"We had scheduled for last year at this time but because of COVID we postponed it, and as far as we know, we don't know of any other district that has done a functional exercise yet," said Heise. "I think Stillwater was the first to plan it but they postponed due to COVID as well. So, this has been a long time in the making. This is the first time we're doing SRM."

Heise said the district researched and looked into several different safety protocols before adopting the I Love U Guys Foundation's program.

"Maureen Mullen, assistant director of operations, transportation, health and safety, was tasked at looking at different protocols out there. As she was researching, she found the I Love U Guys Foundation and they have this whole SRM protocol. That lead seven of us to go to Denver, Colorado and that was back in July 2018," said Heise. "That's when we attended that multi-day workshop and decided to adopt the policy procedure for reunification. It ended up being three years all gearing up to the exercise today."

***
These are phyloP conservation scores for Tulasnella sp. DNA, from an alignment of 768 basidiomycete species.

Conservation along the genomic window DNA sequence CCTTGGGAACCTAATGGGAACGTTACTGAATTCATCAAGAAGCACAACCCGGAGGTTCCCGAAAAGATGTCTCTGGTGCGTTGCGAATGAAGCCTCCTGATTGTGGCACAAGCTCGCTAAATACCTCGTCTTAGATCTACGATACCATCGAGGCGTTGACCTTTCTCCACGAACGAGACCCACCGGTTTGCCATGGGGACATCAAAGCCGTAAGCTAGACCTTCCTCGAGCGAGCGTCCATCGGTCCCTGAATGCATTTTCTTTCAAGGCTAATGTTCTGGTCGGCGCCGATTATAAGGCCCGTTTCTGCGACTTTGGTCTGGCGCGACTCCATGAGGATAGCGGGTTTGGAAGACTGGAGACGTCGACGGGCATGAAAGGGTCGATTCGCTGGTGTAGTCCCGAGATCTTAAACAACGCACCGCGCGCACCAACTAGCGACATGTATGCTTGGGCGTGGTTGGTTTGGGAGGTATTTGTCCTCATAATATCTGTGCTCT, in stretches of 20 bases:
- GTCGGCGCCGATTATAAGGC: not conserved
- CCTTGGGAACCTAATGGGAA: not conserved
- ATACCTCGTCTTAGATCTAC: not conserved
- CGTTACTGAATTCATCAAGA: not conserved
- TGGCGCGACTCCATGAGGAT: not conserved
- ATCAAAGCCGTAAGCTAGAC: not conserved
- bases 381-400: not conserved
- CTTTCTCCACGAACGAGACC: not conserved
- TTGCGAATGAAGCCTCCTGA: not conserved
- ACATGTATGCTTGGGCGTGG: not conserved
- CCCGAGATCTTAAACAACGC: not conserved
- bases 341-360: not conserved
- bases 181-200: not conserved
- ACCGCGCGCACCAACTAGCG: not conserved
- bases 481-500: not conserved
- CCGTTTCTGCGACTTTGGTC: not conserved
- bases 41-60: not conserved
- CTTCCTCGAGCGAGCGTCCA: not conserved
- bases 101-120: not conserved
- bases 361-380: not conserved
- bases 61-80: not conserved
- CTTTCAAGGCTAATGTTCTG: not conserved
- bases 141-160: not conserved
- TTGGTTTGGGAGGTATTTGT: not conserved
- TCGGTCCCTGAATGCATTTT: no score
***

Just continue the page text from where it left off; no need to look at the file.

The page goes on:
Teri Staloch at SRM exercise

Superintendent Teri Staloch speaks to staff and volunteers who assisted in the SRM exercise.

Safety first

Superintendent Teri Staloch said it was an emotional exercise that needed to take place.

"I think the last three years, after the initial training in Colorado through the I Love U Guys Foundation, I recognize that there is no way we can care about learning if we don't care first and foremost about safety," said Staloch. "It was the most powerful training I ever went to in my life and we came back with urgency, commitment and passion to carry this forward."

Staloch said prior to the training in Colorado, the district had assembled a team of over 120 community stakeholders to review its strategic plan to prioritize what was most important.

"One of the things that was added was a new strategic direction around health and safety and emotional well-being of students," she said. "Health and safety is the top most priority, the second piece is social and emotional well-being which is a huge piece of safety. Should a horrible thing ever happen while school is in session, we want to let parents know that we're ready, we're confident and cooperative to make sure we succeed."